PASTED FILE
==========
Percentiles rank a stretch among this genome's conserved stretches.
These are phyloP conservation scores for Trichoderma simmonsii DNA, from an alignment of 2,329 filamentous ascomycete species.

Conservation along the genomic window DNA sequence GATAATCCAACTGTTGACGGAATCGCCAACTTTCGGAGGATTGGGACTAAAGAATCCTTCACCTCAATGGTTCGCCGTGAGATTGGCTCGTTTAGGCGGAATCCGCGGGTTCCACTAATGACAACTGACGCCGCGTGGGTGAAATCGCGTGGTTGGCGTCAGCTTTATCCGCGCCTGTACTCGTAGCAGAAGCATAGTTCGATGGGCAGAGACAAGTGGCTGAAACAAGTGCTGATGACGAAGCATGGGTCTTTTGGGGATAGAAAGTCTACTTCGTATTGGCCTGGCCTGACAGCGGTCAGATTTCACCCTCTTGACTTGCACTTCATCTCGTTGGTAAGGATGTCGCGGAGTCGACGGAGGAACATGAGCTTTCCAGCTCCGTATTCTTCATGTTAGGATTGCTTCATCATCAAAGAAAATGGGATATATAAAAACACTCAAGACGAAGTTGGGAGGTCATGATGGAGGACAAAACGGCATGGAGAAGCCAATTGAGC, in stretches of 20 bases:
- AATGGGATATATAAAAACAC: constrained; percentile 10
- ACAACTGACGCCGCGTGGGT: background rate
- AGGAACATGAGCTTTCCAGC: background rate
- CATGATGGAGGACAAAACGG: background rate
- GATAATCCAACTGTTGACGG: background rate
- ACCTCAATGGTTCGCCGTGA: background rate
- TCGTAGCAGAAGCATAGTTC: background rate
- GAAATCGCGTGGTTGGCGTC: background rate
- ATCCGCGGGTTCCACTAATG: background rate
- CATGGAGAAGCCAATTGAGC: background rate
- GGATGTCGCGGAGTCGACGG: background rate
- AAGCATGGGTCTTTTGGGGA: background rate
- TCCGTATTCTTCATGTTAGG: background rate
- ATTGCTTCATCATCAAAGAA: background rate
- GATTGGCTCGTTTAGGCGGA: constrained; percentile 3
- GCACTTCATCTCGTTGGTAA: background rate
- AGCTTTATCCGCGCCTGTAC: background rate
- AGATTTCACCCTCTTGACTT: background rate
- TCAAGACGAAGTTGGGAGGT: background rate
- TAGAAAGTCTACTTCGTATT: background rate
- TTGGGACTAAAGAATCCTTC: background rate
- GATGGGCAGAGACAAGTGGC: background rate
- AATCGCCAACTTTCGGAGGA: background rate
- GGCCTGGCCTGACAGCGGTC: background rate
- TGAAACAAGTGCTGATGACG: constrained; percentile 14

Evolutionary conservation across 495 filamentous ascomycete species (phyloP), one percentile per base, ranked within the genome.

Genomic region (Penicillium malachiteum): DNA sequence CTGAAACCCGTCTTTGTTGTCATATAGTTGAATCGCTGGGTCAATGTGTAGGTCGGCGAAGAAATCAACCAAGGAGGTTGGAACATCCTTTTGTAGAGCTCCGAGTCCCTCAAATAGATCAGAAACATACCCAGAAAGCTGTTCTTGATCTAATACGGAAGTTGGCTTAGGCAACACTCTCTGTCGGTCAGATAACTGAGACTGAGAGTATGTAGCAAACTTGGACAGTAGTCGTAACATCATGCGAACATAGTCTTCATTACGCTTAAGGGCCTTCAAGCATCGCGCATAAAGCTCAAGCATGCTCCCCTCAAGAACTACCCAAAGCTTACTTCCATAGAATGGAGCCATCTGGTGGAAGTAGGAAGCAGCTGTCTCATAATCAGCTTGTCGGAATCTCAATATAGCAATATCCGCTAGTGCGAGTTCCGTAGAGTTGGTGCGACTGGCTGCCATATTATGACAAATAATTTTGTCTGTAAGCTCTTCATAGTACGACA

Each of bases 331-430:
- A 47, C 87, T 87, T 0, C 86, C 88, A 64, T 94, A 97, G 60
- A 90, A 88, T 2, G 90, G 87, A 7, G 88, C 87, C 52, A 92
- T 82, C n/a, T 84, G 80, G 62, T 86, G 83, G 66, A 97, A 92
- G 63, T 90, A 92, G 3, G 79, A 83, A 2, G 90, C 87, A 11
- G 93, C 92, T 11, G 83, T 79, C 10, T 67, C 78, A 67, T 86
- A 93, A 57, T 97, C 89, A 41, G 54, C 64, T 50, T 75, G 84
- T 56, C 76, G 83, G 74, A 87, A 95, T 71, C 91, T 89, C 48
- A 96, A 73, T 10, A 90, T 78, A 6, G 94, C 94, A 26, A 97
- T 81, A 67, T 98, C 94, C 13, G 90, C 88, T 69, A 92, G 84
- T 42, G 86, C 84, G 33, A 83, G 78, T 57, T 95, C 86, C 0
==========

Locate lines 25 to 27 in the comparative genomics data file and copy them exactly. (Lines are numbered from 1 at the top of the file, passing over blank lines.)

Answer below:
- GATGGGCAGAGACAAGTGGC: background rate
- AATCGCCAACTTTCGGAGGA: background rate
- GGCCTGGCCTGACAGCGGTC: background rate